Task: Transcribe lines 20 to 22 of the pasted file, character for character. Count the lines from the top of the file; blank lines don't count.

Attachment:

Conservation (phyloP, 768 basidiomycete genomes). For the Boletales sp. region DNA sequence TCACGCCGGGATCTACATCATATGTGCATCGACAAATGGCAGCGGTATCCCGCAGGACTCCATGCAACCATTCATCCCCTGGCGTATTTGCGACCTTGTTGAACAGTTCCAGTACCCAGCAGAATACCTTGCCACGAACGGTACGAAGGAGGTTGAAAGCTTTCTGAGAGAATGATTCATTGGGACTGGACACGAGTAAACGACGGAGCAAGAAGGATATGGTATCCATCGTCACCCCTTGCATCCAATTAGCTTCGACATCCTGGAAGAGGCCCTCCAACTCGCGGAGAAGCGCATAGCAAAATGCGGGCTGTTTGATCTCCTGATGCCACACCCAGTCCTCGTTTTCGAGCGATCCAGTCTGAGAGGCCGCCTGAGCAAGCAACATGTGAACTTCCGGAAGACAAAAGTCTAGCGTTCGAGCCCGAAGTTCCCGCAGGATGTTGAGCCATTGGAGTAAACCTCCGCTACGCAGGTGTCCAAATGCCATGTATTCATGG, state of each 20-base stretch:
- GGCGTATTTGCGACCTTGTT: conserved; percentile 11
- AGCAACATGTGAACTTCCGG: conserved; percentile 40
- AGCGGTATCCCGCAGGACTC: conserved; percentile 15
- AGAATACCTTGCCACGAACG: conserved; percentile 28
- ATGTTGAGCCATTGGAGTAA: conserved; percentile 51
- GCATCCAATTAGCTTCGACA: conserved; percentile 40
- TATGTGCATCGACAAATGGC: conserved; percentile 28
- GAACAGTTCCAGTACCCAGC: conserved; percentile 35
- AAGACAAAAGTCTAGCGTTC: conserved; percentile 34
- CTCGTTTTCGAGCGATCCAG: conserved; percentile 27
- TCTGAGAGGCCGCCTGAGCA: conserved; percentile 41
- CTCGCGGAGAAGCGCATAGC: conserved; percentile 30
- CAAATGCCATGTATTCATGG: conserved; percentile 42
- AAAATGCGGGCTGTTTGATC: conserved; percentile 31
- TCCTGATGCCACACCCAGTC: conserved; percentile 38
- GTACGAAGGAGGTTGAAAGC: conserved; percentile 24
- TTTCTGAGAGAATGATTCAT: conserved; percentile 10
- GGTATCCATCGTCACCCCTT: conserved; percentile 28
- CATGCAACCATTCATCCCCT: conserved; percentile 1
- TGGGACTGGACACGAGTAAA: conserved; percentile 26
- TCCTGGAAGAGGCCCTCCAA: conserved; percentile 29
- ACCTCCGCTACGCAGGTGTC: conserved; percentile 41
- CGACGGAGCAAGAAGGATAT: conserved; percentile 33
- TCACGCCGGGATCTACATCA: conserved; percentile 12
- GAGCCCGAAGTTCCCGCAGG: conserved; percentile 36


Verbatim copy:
- CATGCAACCATTCATCCCCT: conserved; percentile 1
- TGGGACTGGACACGAGTAAA: conserved; percentile 26
- TCCTGGAAGAGGCCCTCCAA: conserved; percentile 29